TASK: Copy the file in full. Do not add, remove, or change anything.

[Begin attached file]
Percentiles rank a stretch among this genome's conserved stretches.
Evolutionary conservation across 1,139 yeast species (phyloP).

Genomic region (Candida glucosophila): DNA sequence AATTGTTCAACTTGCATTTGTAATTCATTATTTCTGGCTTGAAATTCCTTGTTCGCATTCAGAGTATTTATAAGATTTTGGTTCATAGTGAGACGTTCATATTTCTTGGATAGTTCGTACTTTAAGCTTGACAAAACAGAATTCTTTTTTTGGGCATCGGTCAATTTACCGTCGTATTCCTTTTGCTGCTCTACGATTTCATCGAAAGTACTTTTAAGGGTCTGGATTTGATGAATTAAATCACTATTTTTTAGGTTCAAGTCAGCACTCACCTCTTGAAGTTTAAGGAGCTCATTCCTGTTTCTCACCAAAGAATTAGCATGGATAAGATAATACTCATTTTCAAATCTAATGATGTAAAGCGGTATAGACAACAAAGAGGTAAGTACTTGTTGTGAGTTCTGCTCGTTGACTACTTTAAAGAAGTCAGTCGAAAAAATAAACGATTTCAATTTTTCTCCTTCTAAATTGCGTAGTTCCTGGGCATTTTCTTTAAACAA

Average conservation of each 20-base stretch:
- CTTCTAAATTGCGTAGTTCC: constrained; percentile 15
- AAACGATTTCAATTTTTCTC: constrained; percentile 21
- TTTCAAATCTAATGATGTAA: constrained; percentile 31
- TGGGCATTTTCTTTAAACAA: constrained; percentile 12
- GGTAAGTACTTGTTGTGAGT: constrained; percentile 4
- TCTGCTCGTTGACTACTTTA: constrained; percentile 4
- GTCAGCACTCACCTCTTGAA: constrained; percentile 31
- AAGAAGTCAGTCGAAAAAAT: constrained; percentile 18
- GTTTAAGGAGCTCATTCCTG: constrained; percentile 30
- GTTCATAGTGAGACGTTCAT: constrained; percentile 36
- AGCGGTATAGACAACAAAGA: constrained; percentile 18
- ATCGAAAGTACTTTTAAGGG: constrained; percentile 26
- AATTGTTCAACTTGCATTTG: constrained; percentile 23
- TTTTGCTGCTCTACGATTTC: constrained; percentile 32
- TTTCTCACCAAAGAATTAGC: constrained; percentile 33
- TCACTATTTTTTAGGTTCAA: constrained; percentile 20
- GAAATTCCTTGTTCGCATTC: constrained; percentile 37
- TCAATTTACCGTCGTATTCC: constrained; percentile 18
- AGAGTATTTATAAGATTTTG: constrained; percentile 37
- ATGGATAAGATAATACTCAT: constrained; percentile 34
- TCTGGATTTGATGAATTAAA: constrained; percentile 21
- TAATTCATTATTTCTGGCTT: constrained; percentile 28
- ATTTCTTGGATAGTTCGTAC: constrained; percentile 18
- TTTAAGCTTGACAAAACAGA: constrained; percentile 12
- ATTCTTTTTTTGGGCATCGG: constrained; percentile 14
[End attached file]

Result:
Percentiles rank a stretch among this genome's conserved stretches.
Evolutionary conservation across 1,139 yeast species (phyloP).

Genomic region (Candida glucosophila): DNA sequence AATTGTTCAACTTGCATTTGTAATTCATTATTTCTGGCTTGAAATTCCTTGTTCGCATTCAGAGTATTTATAAGATTTTGGTTCATAGTGAGACGTTCATATTTCTTGGATAGTTCGTACTTTAAGCTTGACAAAACAGAATTCTTTTTTTGGGCATCGGTCAATTTACCGTCGTATTCCTTTTGCTGCTCTACGATTTCATCGAAAGTACTTTTAAGGGTCTGGATTTGATGAATTAAATCACTATTTTTTAGGTTCAAGTCAGCACTCACCTCTTGAAGTTTAAGGAGCTCATTCCTGTTTCTCACCAAAGAATTAGCATGGATAAGATAATACTCATTTTCAAATCTAATGATGTAAAGCGGTATAGACAACAAAGAGGTAAGTACTTGTTGTGAGTTCTGCTCGTTGACTACTTTAAAGAAGTCAGTCGAAAAAATAAACGATTTCAATTTTTCTCCTTCTAAATTGCGTAGTTCCTGGGCATTTTCTTTAAACAA

Average conservation of each 20-base stretch:
- CTTCTAAATTGCGTAGTTCC: constrained; percentile 15
- AAACGATTTCAATTTTTCTC: constrained; percentile 21
- TTTCAAATCTAATGATGTAA: constrained; percentile 31
- TGGGCATTTTCTTTAAACAA: constrained; percentile 12
- GGTAAGTACTTGTTGTGAGT: constrained; percentile 4
- TCTGCTCGTTGACTACTTTA: constrained; percentile 4
- GTCAGCACTCACCTCTTGAA: constrained; percentile 31
- AAGAAGTCAGTCGAAAAAAT: constrained; percentile 18
- GTTTAAGGAGCTCATTCCTG: constrained; percentile 30
- GTTCATAGTGAGACGTTCAT: constrained; percentile 36
- AGCGGTATAGACAACAAAGA: constrained; percentile 18
- ATCGAAAGTACTTTTAAGGG: constrained; percentile 26
- AATTGTTCAACTTGCATTTG: constrained; percentile 23
- TTTTGCTGCTCTACGATTTC: constrained; percentile 32
- TTTCTCACCAAAGAATTAGC: constrained; percentile 33
- TCACTATTTTTTAGGTTCAA: constrained; percentile 20
- GAAATTCCTTGTTCGCATTC: constrained; percentile 37
- TCAATTTACCGTCGTATTCC: constrained; percentile 18
- AGAGTATTTATAAGATTTTG: constrained; percentile 37
- ATGGATAAGATAATACTCAT: constrained; percentile 34
- TCTGGATTTGATGAATTAAA: constrained; percentile 21
- TAATTCATTATTTCTGGCTT: constrained; percentile 28
- ATTTCTTGGATAGTTCGTAC: constrained; percentile 18
- TTTAAGCTTGACAAAACAGA: constrained; percentile 12
- ATTCTTTTTTTGGGCATCGG: constrained; percentile 14